Zeldin town halls a positive step for the congressman

Zeldin town halls a positive step for the congressman

Lee Zeldin, center, announces his support of two House bills to help addicts and prevent others from using drugs. File photo by Victoria Espinoza

This past weekend 1st Congressional District U.S. Rep. Lee Zeldin (R-Shirley) hosted town hall events in Riverhead, Farmingville and Smithtown. Ordinarily, an elected official meeting face to face with constituents shouldn’t be breaking news. When it comes to Zeldin, however, holding these town halls is noteworthy because of how hard some voters pleaded with him in the past few months to participate in an open forum as he did April 23.

Before these, he held a phone town hall, which left several constituents upset with the restricting nature of the conversation. Only a handful of questions could be asked, and were submitted prior to the phone call, with thousands listening in. And, of course, there was no face time.

We commend Zeldin for listening to the concerns of the people who elected him as their representative all day Sunday, knowing he would face many angry residents.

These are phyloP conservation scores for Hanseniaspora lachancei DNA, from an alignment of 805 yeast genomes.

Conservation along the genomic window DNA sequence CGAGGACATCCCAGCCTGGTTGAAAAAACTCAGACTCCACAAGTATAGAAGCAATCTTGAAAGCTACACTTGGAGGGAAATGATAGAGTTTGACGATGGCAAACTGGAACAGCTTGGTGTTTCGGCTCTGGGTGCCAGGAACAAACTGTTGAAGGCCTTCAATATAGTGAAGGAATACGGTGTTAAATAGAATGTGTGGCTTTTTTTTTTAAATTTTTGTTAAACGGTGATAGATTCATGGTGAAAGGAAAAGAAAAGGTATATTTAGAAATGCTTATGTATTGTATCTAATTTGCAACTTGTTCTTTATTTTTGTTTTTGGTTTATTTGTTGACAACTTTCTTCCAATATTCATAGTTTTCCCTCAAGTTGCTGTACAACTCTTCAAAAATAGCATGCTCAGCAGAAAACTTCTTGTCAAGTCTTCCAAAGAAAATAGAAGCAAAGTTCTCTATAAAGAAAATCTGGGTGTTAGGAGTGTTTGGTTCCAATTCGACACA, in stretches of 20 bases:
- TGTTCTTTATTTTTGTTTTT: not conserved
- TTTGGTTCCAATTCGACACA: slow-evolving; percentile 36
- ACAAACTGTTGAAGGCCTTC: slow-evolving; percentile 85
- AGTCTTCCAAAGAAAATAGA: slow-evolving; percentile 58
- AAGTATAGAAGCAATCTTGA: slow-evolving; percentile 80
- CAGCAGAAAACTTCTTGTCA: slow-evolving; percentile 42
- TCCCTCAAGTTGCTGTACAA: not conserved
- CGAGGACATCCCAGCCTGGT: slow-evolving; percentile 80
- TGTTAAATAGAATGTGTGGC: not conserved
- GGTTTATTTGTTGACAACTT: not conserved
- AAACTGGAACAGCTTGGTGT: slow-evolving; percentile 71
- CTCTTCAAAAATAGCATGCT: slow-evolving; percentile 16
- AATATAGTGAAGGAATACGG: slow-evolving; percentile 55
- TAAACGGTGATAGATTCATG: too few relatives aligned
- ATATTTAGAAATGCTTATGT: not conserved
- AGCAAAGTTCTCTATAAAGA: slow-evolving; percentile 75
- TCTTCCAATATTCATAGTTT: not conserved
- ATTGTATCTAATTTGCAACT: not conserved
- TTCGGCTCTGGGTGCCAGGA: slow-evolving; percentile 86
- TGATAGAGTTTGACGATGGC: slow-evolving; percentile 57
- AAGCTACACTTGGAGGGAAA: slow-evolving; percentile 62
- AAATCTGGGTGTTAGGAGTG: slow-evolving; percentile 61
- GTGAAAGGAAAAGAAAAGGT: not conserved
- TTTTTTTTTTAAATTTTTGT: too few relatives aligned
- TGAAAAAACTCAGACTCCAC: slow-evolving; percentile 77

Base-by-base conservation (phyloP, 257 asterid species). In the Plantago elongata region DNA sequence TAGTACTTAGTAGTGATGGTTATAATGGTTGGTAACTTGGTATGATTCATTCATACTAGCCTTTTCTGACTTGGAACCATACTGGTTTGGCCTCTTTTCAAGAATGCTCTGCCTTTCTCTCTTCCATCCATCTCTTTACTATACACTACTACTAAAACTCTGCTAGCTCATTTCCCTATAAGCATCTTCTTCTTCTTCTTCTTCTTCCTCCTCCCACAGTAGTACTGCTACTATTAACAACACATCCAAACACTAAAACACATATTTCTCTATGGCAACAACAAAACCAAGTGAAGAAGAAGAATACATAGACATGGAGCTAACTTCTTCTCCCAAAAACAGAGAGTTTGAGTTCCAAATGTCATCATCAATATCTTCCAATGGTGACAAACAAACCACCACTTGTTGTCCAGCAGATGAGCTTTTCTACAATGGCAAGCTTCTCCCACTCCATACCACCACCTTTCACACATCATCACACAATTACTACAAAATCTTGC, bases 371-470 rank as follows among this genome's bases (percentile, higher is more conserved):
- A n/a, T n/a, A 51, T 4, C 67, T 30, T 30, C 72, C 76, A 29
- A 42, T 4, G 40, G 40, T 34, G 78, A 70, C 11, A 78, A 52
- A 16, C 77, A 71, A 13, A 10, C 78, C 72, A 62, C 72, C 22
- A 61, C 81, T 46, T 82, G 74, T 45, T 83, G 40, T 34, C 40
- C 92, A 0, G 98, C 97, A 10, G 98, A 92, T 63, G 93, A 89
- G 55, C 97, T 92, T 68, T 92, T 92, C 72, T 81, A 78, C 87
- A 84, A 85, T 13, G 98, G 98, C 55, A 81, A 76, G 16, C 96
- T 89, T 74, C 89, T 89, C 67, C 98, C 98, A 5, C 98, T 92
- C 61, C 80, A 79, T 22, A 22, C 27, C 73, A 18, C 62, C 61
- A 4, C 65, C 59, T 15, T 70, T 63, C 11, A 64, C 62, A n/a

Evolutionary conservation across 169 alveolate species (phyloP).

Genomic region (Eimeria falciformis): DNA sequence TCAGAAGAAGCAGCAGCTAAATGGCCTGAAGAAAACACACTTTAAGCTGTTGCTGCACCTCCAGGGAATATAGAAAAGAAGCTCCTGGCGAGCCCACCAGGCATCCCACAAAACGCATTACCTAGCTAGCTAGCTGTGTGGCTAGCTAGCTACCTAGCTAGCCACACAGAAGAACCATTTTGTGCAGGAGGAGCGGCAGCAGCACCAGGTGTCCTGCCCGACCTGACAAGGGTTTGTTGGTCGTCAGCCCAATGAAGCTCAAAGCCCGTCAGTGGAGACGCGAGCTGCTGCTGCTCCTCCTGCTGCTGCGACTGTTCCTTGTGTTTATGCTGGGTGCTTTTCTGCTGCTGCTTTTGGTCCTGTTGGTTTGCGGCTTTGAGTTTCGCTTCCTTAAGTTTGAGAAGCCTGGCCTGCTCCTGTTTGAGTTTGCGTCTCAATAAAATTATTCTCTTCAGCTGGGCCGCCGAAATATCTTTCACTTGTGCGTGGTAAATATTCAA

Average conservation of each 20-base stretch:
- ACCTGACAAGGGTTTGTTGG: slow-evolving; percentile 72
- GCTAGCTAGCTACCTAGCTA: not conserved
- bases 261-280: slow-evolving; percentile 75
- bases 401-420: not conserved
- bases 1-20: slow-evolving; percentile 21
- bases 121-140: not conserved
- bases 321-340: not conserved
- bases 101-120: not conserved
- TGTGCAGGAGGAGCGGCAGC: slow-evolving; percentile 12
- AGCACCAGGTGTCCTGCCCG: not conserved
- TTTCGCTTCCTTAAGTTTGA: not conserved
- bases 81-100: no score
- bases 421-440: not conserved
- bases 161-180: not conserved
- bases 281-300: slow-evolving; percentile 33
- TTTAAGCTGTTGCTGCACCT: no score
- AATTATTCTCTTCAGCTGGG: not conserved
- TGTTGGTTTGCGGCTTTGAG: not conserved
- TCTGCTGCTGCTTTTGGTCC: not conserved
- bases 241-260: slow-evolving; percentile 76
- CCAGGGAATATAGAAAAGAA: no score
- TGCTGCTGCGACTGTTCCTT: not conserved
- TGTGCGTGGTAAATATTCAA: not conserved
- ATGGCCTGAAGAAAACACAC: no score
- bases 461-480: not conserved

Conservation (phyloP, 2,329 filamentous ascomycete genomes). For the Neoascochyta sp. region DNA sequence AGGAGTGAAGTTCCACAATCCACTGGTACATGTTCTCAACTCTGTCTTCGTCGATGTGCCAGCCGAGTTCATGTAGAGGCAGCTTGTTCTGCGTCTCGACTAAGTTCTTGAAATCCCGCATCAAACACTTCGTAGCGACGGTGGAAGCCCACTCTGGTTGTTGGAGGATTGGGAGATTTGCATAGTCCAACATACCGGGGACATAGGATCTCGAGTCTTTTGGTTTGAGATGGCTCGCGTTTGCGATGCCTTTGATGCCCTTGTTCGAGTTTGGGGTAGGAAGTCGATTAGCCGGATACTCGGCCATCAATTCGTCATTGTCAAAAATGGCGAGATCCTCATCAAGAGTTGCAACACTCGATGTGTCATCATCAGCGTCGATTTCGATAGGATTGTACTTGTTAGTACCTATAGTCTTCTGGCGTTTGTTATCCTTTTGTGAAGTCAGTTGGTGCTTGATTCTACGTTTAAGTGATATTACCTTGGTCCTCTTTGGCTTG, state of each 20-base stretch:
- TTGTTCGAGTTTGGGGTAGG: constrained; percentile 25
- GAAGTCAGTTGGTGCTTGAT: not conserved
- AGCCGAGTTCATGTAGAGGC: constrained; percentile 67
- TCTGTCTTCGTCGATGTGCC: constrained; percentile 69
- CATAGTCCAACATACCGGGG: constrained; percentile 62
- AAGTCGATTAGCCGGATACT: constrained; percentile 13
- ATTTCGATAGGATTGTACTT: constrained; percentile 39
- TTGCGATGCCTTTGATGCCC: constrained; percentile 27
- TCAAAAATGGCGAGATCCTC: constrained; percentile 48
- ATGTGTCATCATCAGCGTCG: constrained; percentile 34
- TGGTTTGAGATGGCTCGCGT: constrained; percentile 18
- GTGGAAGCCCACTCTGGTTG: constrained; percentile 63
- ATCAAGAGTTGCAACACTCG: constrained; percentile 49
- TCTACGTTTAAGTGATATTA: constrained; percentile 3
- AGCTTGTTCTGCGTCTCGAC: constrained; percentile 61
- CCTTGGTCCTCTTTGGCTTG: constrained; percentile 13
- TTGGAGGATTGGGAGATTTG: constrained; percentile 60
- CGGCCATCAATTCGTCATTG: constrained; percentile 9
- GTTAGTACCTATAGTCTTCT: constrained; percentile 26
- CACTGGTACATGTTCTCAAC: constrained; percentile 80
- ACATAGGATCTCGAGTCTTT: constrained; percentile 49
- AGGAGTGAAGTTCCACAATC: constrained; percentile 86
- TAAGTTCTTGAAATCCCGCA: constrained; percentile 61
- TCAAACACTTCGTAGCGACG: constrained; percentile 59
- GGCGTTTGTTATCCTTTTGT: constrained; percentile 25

Firsthand accounts of the three meetings returned a mixed bag of reviews. Many were happy to have had the chance to hear Zeldin speak about issues important to them, though others were still unsatisfied because questions for some of the meetings were screened ahead of time and selected by moderators.

Holding three town halls was a great step by a congressman who is obviously liked in his district. Nearly 60 percent of the district selected Zeldin on Election Day. He proved he is capable of standing in front of a partially hostile crowd and contributing to a productive dialogue, while the 40 percent of voters who didn’t select him and have been behaving like “liberal obstructionists,” as Zeldin has dubbed them, proved they’re capable of participating in a civilized conversation completely devoid of danger to the congressman.

This was a first step by both sides, but more work is clearly left to be done before midterm elections in November 2018. Let’s keep the ball rolling and keep the dialogue open.


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